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Lower back pain exercises

(02) 9922 6116

lower back pain

Lower back pain presents in so many different ways.  On the contrary, two people with the same set of symptoms may respond to completely different treatment plans.  Perhaps the one thing all of us have in common, is our fight against gravity.  We are all subject to the compressive stress of gravity and therefore, the overwhelming majority of us may benefit from spinal decompression.

The following set of exercises, is an easy-to-do at home routine that will unload your spine from the compressive stress experienced during prolonged sitting, standing and existing on planet Earth and thus help to relieve your lower back pain.

More information about spinal decompression exercises and how to use a back block.

The above lower back pain exercises should be performed at least twice per day: once in the morning after rising, then again before going to bed. There is no limit to how many times one chooses to do them throughout the day. They are simple movements which, from start to finish, shouldn’t take you any longer than 5-7mins. If you find you get great relief from doing them, by all means, perform them more than twice per day.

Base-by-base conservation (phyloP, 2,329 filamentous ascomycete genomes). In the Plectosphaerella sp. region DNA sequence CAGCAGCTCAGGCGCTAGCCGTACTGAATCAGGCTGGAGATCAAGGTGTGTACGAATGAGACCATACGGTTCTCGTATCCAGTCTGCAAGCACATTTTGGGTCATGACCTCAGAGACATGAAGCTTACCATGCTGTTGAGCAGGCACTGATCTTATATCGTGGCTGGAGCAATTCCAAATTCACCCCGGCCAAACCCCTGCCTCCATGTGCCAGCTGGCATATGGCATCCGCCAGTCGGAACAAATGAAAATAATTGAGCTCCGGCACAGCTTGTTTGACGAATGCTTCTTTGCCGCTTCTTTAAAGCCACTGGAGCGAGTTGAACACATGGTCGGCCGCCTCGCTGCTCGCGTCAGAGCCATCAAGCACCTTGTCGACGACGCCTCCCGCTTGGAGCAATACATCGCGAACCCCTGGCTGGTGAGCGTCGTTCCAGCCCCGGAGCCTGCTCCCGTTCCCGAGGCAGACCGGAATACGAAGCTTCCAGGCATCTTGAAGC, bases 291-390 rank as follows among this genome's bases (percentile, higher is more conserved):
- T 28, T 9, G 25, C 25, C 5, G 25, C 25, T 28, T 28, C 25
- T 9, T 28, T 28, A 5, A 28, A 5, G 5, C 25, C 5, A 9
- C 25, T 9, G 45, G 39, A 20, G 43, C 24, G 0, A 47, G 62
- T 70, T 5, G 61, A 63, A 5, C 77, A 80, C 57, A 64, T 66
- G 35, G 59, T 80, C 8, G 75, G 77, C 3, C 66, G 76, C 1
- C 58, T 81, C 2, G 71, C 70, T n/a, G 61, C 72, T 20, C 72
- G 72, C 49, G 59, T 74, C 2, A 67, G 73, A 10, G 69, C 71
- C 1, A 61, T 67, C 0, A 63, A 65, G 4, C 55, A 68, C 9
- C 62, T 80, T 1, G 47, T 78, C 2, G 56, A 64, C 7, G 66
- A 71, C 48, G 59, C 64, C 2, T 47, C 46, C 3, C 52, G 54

You will notice these exercises are all ‘flexion-based’. This means, they focus on restoring flexion range of motion through the lumbar spine. In other words, they help you to achieve more pain free bending forward from the waist movements. Another approach to addressing lower back pain is the McKenzie Method. This method is well established in the realm of physicaltherapy, and has also helped many lower back pain sufferers. The method focuses on extension based movements as a means to restore aggravated tissues in the lumbar spine. You can read more about the McKenzie Method exercises here.

As you will note, these are two contrasting approaches to the treatment of lower back pain. Thus, it is very important to seek advice from a practitioner that has a solid understanding of the available techniques to use in helping those with lower back pain. Is your practitioner aware of these contrasting approaches, and can he or she explain why one or both approaches would or would not suit your condition.

Assuming your back is in good condition, and you are not suffering pain or discomfort, it may be good practice for you to attempt this more comprehensive set of lower back pain exercises. This set incorporates both flexion and extension based movements thus giving your lumbar spine a good all round ‘movement workout’.

Finally, if you’re up for a more detailed look at exercises for lower back pain relief, check this flick out:

If you are interested in seeing one of the therapists at The Physicaltherapy centre, you can book online here.

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